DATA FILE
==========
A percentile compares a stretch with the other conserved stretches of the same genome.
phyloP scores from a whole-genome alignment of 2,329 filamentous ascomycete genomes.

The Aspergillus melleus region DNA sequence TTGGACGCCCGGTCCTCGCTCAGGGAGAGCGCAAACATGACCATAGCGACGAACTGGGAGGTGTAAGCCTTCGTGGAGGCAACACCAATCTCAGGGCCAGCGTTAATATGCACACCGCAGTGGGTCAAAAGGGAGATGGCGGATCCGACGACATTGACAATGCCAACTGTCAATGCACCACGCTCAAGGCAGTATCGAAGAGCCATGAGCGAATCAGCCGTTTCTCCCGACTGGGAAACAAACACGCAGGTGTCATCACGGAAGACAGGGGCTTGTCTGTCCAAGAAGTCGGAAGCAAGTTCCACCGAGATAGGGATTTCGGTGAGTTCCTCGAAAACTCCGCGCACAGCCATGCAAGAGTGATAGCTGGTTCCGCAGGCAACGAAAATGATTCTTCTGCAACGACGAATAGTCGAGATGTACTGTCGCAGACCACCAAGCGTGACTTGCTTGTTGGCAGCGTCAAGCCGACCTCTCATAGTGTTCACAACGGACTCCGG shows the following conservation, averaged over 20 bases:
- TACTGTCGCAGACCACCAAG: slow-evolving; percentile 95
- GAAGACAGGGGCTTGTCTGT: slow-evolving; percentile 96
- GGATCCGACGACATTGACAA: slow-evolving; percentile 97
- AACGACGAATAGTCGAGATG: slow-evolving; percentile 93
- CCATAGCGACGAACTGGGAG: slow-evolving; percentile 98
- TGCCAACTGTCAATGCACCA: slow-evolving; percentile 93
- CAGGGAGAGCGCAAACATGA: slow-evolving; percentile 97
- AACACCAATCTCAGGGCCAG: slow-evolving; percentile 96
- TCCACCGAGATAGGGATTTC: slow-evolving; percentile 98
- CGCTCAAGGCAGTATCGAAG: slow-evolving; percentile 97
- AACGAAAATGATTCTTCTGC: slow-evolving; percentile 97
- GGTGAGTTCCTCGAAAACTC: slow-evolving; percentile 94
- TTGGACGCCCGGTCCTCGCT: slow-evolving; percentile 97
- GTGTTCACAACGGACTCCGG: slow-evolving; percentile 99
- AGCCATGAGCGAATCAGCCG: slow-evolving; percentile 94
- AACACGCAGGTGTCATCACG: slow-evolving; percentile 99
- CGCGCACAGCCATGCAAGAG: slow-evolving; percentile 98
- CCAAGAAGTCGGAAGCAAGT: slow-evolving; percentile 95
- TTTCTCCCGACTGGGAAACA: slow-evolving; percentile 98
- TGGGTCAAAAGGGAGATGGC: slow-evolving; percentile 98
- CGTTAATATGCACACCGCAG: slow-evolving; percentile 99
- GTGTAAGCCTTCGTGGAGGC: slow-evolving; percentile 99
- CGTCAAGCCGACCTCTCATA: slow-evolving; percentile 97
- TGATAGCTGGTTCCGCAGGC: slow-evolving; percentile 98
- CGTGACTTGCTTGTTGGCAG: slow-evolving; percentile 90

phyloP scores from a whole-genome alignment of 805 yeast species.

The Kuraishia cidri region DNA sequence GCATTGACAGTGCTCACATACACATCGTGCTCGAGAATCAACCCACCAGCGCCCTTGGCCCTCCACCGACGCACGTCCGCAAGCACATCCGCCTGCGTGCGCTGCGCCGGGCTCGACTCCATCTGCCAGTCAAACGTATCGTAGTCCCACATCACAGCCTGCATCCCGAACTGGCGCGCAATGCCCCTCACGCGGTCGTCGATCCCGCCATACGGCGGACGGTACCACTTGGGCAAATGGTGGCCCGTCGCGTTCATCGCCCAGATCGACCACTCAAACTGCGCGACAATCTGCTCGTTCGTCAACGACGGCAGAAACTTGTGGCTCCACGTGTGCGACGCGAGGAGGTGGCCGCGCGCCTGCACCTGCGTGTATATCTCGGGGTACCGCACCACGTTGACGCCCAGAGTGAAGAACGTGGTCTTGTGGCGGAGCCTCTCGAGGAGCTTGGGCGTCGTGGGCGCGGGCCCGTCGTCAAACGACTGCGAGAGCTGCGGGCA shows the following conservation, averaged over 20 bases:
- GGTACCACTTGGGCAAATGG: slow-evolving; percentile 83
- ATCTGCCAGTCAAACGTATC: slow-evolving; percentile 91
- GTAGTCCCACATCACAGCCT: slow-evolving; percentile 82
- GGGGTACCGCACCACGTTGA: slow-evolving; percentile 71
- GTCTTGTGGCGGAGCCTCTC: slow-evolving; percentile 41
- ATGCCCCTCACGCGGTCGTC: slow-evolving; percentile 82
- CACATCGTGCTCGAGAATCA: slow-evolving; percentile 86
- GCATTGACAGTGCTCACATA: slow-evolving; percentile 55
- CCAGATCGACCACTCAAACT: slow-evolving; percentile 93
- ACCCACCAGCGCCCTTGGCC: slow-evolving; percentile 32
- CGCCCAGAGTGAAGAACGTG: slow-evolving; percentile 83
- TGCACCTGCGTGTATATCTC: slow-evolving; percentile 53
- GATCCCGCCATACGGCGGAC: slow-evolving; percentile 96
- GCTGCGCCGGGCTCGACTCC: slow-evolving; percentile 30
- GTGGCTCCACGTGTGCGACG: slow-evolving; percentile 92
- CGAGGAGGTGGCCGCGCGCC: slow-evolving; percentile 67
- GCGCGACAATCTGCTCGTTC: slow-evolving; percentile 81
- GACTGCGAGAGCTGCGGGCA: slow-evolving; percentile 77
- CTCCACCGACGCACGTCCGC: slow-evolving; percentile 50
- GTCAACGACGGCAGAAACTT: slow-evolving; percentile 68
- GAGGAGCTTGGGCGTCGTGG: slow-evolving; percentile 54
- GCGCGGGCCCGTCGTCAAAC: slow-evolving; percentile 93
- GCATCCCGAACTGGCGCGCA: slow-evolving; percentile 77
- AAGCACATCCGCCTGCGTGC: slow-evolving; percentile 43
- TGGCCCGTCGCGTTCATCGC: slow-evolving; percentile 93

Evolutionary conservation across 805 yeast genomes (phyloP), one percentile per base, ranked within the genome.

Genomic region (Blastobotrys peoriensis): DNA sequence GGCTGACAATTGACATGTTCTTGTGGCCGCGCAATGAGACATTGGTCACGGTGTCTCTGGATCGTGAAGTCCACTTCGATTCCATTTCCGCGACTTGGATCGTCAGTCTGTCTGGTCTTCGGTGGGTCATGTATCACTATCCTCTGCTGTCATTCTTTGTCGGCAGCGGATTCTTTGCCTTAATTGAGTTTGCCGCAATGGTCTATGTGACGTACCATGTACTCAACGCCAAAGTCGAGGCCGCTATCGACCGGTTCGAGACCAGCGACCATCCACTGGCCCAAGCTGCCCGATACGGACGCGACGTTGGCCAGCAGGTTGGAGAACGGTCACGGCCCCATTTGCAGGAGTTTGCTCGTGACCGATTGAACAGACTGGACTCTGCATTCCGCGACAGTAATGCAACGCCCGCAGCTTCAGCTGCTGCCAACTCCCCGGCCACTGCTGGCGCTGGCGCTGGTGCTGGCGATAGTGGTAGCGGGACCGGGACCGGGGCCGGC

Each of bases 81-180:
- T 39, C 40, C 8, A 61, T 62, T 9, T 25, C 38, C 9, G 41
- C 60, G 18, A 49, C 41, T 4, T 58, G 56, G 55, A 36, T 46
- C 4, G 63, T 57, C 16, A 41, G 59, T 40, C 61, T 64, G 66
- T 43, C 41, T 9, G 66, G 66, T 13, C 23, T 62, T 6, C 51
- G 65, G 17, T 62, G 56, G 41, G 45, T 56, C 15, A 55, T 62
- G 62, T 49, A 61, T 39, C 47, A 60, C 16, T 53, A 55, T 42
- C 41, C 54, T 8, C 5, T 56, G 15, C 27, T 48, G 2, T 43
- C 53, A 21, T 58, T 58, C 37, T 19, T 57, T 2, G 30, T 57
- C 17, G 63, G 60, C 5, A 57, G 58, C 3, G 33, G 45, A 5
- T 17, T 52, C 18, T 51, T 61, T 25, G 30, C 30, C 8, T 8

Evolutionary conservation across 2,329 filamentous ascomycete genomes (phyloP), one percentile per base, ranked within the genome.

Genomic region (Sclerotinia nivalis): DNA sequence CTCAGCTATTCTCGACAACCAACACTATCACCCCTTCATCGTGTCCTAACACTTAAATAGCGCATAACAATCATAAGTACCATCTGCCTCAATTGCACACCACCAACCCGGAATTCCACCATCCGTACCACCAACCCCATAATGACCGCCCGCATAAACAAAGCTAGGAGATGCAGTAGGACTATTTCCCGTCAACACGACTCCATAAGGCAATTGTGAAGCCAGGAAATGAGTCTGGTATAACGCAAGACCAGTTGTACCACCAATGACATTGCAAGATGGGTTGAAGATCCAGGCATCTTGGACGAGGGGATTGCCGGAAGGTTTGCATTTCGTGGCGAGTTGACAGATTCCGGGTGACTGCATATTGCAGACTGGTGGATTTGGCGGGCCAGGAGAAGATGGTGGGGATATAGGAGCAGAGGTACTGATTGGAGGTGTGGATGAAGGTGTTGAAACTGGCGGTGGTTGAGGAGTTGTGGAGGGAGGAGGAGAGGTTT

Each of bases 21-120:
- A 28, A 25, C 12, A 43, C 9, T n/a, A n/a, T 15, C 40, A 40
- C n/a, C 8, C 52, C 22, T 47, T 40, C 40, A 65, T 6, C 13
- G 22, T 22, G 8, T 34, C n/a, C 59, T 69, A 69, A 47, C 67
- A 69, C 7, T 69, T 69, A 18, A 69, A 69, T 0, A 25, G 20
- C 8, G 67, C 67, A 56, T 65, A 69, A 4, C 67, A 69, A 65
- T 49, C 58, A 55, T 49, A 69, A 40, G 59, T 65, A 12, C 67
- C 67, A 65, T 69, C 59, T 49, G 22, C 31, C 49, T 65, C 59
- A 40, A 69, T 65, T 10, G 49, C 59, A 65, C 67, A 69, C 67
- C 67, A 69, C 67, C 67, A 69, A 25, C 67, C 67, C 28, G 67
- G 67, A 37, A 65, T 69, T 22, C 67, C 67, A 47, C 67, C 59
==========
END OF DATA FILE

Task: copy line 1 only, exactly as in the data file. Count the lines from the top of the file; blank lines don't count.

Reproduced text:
A percentile compares a stretch with the other conserved stretches of the same genome.